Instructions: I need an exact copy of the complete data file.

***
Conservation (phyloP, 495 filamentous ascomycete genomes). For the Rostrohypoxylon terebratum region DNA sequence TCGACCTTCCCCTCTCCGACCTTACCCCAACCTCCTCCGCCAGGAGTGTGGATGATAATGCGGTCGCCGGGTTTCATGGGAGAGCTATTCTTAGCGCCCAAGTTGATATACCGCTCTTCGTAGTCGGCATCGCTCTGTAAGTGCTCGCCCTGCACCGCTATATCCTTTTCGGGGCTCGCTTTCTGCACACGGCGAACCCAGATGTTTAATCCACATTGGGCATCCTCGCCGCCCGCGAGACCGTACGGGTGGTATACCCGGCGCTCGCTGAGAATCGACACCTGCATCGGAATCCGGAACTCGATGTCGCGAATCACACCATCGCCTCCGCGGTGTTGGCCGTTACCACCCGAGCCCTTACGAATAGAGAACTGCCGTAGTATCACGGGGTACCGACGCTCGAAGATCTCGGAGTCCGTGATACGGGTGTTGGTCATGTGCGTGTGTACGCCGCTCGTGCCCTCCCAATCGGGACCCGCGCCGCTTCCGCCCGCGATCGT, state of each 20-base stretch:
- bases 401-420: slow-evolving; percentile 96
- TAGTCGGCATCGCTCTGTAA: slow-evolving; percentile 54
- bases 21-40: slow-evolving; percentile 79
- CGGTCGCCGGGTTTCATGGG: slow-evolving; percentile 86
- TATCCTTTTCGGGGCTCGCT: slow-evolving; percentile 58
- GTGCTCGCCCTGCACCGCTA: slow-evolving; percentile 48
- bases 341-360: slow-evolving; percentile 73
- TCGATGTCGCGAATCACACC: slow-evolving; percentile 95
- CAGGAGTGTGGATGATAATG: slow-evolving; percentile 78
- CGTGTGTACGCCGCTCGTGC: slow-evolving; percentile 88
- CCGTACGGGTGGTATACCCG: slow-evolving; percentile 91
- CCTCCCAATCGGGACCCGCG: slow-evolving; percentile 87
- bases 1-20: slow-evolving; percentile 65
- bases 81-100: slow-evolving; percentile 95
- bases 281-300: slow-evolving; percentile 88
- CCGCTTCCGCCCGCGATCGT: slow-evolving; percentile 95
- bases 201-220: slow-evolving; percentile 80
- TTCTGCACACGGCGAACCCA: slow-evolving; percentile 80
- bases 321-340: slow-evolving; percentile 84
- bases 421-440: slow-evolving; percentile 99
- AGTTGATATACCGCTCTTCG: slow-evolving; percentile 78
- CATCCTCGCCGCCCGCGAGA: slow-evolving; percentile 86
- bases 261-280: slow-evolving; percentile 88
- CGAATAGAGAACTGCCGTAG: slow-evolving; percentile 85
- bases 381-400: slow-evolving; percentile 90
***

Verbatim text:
Conservation (phyloP, 495 filamentous ascomycete genomes). For the Rostrohypoxylon terebratum region DNA sequence TCGACCTTCCCCTCTCCGACCTTACCCCAACCTCCTCCGCCAGGAGTGTGGATGATAATGCGGTCGCCGGGTTTCATGGGAGAGCTATTCTTAGCGCCCAAGTTGATATACCGCTCTTCGTAGTCGGCATCGCTCTGTAAGTGCTCGCCCTGCACCGCTATATCCTTTTCGGGGCTCGCTTTCTGCACACGGCGAACCCAGATGTTTAATCCACATTGGGCATCCTCGCCGCCCGCGAGACCGTACGGGTGGTATACCCGGCGCTCGCTGAGAATCGACACCTGCATCGGAATCCGGAACTCGATGTCGCGAATCACACCATCGCCTCCGCGGTGTTGGCCGTTACCACCCGAGCCCTTACGAATAGAGAACTGCCGTAGTATCACGGGGTACCGACGCTCGAAGATCTCGGAGTCCGTGATACGGGTGTTGGTCATGTGCGTGTGTACGCCGCTCGTGCCCTCCCAATCGGGACCCGCGCCGCTTCCGCCCGCGATCGT, state of each 20-base stretch:
- bases 401-420: slow-evolving; percentile 96
- TAGTCGGCATCGCTCTGTAA: slow-evolving; percentile 54
- bases 21-40: slow-evolving; percentile 79
- CGGTCGCCGGGTTTCATGGG: slow-evolving; percentile 86
- TATCCTTTTCGGGGCTCGCT: slow-evolving; percentile 58
- GTGCTCGCCCTGCACCGCTA: slow-evolving; percentile 48
- bases 341-360: slow-evolving; percentile 73
- TCGATGTCGCGAATCACACC: slow-evolving; percentile 95
- CAGGAGTGTGGATGATAATG: slow-evolving; percentile 78
- CGTGTGTACGCCGCTCGTGC: slow-evolving; percentile 88
- CCGTACGGGTGGTATACCCG: slow-evolving; percentile 91
- CCTCCCAATCGGGACCCGCG: slow-evolving; percentile 87
- bases 1-20: slow-evolving; percentile 65
- bases 81-100: slow-evolving; percentile 95
- bases 281-300: slow-evolving; percentile 88
- CCGCTTCCGCCCGCGATCGT: slow-evolving; percentile 95
- bases 201-220: slow-evolving; percentile 80
- TTCTGCACACGGCGAACCCA: slow-evolving; percentile 80
- bases 321-340: slow-evolving; percentile 84
- bases 421-440: slow-evolving; percentile 99
- AGTTGATATACCGCTCTTCG: slow-evolving; percentile 78
- CATCCTCGCCGCCCGCGAGA: slow-evolving; percentile 86
- bases 261-280: slow-evolving; percentile 88
- CGAATAGAGAACTGCCGTAG: slow-evolving; percentile 85
- bases 381-400: slow-evolving; percentile 90